I can honestly say that Piggy Bacon was the only person in all my life that I ever wanted to kill. But to be fair to him, he did at least tell it to us straight. That first morning at Coopers Station, after washing from the buckets lined up out on the verandah, after our breakfast of lukewarm, lumpy porridge, he told us exactly why we were there. We were all gathered there shivering outside the dormitory block. Mrs Bacon was at his side in her blue dungarees and flowery apron, tiny alongside his great bulk. He was a great thickset bull of a man, red-faced with short, cropped ginger hair and a clipped ginger moustache, and little pink eyes even his eyelashes were ginger. He always seemed to me like a man on fire and about to explode. His vast stomach looked as if it was only just held in by his checked shirt and broad belt, a belt every one of us would have good cause to fear as the months passed. He wore knee-length boots which hed whack irritably from time to time with the stick he used to carry the same stick he would use for punctuating his speeches speeches which, like this one,always turned into sermons. Sometimes hed carry a whip for cracking at the dogs, at the cattle or the horses, or us if he felt like it. Stick or whip, it didnt matter to us we came to fear both just as much.

Mrs Bacon smiled the same fixed nervous smile that day that I so often saw afterwards. We didnt know the reason she was nervous, not then. She seemed shrunk inside her dungarees I think she always wore the same blue dungarees, only the aprons changed. I sensed from the first that Mrs Bacon was frightened, that she was hiding something. Her face was drained of all colour. I never in my life saw a woman look more weary. She stood there, her eyes downcast, as Piggy Bacon told us all the whys and wherefores, the dos and donts of Coopers Station.

You can count yourselves very lucky, he began, that Mrs Bacon and I have taken you in. No one else would, you know. We did it out of the kindness of our hearts, didnt we, Mrs Bacon? Out of the kindness of our hearts, thats what it was. You are the little ones no one else wanted. You are the little ones thrown out of the nest, rejected and with no home to go to, no one to look after you, no one even to feed you. But we will, wont we, Mrs Bacon? We will feed you and house you, we will clothe you and teach you about hard work and the ways of God. What more could a child ever want? Mrs Bacon and I are God fearin folk, Christian folk. We were brought up to know our duty. Suffer little children to come unto me, the good Lord said. So we are doing his will, and this we shall train you to do as well. A child is born sinful and must be bent to the will of God. That is now our task.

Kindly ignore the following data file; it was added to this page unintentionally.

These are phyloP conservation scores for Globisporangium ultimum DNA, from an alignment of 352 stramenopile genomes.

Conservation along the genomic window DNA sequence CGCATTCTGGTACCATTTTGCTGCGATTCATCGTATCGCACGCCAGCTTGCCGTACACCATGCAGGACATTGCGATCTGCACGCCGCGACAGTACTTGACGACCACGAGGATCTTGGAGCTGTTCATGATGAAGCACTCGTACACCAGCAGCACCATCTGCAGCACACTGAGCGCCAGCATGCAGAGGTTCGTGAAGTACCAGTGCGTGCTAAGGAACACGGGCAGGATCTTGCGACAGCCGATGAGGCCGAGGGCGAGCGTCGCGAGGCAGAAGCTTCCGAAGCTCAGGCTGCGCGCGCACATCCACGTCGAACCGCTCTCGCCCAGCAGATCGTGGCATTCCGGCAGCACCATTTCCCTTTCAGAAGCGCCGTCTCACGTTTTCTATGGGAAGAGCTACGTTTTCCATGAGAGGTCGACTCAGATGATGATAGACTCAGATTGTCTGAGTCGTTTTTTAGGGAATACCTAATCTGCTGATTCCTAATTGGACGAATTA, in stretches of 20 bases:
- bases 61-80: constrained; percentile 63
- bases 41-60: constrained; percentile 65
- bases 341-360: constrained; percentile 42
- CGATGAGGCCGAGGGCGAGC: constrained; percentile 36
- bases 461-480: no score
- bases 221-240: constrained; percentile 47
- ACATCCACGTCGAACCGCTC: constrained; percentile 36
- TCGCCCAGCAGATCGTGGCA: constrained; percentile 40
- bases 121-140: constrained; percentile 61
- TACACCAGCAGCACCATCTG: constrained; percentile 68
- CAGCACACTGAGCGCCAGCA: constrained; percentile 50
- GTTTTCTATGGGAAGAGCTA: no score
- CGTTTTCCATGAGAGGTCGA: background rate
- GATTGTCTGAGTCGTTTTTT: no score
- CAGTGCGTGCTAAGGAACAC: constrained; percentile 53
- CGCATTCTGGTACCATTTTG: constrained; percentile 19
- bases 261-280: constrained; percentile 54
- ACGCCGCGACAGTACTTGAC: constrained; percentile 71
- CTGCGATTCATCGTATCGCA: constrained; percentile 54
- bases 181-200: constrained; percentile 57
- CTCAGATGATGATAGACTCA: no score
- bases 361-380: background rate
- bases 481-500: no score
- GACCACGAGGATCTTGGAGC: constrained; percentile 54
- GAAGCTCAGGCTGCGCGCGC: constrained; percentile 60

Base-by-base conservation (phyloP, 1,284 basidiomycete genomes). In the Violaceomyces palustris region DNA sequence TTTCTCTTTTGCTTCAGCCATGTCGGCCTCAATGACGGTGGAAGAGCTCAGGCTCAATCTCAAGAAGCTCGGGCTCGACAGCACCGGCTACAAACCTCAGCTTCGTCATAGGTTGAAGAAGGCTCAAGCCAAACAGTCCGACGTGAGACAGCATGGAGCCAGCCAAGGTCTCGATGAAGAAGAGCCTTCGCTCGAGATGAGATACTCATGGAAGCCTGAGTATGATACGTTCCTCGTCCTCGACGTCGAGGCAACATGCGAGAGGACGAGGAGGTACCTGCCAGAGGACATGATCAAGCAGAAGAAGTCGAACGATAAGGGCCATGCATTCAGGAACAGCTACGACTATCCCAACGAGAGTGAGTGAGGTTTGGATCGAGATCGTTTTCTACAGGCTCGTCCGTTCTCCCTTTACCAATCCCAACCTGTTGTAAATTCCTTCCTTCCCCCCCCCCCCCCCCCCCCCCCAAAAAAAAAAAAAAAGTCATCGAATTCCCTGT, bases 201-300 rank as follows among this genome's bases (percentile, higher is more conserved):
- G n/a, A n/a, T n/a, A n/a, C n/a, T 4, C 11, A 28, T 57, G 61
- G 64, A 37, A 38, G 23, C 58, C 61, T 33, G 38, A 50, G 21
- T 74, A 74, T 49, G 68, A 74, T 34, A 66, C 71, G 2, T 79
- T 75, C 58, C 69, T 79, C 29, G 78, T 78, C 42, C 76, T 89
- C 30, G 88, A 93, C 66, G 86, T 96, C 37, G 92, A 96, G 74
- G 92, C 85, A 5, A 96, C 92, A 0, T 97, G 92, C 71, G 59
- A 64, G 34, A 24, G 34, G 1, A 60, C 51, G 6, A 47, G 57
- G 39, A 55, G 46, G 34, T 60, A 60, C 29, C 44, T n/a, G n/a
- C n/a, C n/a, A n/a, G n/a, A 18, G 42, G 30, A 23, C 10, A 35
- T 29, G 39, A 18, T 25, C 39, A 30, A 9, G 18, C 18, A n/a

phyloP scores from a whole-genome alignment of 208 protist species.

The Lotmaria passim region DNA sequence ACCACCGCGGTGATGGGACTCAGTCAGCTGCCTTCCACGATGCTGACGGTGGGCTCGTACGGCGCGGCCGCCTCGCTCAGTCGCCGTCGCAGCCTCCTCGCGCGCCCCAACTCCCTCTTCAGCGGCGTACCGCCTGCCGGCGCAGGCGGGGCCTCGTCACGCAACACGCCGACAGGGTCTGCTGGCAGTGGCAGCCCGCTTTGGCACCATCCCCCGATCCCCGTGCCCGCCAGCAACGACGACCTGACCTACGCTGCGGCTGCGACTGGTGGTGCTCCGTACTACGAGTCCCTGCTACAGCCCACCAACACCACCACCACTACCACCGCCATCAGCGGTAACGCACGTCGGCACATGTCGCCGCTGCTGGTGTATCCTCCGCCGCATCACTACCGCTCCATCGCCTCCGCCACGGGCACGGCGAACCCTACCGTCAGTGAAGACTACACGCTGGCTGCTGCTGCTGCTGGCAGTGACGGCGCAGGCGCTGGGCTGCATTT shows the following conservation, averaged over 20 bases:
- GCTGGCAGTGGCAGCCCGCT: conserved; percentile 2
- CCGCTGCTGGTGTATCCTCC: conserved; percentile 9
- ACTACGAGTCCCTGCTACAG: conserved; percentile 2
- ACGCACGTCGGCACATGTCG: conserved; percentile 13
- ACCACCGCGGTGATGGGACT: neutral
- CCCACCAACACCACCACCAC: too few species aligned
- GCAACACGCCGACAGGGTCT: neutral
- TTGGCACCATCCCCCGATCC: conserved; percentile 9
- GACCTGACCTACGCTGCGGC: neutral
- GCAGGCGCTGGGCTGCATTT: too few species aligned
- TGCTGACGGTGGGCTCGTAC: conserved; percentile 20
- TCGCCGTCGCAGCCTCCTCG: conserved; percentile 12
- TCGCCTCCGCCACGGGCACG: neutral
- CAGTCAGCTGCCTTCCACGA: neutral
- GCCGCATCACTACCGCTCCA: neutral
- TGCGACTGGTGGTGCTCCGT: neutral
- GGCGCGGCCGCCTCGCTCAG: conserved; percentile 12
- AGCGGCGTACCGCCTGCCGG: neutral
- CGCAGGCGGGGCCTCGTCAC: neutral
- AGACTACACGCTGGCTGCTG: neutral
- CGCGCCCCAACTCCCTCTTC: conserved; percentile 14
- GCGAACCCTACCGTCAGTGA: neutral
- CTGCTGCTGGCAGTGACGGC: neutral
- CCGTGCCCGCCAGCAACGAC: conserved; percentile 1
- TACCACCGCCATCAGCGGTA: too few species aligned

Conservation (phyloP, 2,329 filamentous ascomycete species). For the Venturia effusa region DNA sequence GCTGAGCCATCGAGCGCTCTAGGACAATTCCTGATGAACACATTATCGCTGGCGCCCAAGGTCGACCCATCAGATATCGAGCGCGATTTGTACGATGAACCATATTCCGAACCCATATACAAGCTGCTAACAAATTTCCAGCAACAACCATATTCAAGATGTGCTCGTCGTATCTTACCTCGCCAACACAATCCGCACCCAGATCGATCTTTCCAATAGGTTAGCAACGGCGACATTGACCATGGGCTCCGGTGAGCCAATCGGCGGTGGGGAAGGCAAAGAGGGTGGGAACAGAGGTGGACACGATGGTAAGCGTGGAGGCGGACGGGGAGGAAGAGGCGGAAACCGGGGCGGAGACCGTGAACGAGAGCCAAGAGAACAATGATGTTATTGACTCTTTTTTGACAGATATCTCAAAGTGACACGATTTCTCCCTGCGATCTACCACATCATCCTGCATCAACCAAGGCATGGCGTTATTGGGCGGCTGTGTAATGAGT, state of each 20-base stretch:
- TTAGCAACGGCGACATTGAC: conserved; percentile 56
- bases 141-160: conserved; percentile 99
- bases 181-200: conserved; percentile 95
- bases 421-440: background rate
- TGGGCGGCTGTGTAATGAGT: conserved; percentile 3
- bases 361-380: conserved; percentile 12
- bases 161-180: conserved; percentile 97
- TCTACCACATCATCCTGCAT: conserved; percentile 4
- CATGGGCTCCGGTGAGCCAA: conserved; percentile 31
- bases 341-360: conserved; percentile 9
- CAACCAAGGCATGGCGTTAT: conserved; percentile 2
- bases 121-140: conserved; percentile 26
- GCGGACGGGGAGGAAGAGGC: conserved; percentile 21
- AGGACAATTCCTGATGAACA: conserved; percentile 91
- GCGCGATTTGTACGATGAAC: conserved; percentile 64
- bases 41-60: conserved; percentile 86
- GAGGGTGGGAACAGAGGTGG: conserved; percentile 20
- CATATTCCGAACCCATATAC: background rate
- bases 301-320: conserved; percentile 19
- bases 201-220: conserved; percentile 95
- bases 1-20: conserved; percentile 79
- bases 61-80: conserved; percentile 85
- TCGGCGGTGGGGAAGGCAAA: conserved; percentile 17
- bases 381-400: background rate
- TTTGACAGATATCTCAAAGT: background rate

So we have offered to take you in, at our own expense mind, out of good Christian charity. We have built you this home for your shelter your shelter from the storm of life. You will help us make a garden of Eden, a paradise out of this wilderness. Mrs Bacon and I will be like a mother and father to you, wont we, Mrs Bacon? And your training in the ways of the Lord will begin right now. There will be no swearing, no idleness I promise you, you will be kept too busy ever to be idle. You will work to earn your keep. And you will work because the Devil makes work for idle hands. If you work we shall feed you well. If you work well you may play for one hour at the end of each day, the last hour before sundown.

Look out there! he roared suddenly, waving his stick towards the horizon. Look! Do you see? Nothing. Nothing but wilderness as far as the eye can see, and that nothing goes on for miles and miles north, south, east and west. So dont you ever think of running off. Youd go round in circles out there. Youd die of thirst, be shrivelled up by the sun. The snakes would bite you, the crocs would eat you up, or the dingo dogs would tear you to pieces. And even if you survived all that, the black fellows would soon find you they always do what I say and theyd just bring you right back here to Coopers Station. Isnt that right, Mrs Bacon?

Mrs Bacon did not respond. She just stayed there beside him, eyes still lowered, while he ranted on.

When she thought hed finished she walked away towards the farmhouse, followed closely by her dun-coloured dog, a furtive frightened creature like his mistress, who slunk along behind her, his tail between his legs. But Piggy Bacon had not finished, not quite. He glared after her, and then slapped his boot with his stick. Its Gods work were doing, he said. Gods work. Always remember that.

And so to Gods work we went.



Morpurgo Michael:

: , , , ,

, 6 + 2 =


- Morpurgo Michael



Loading...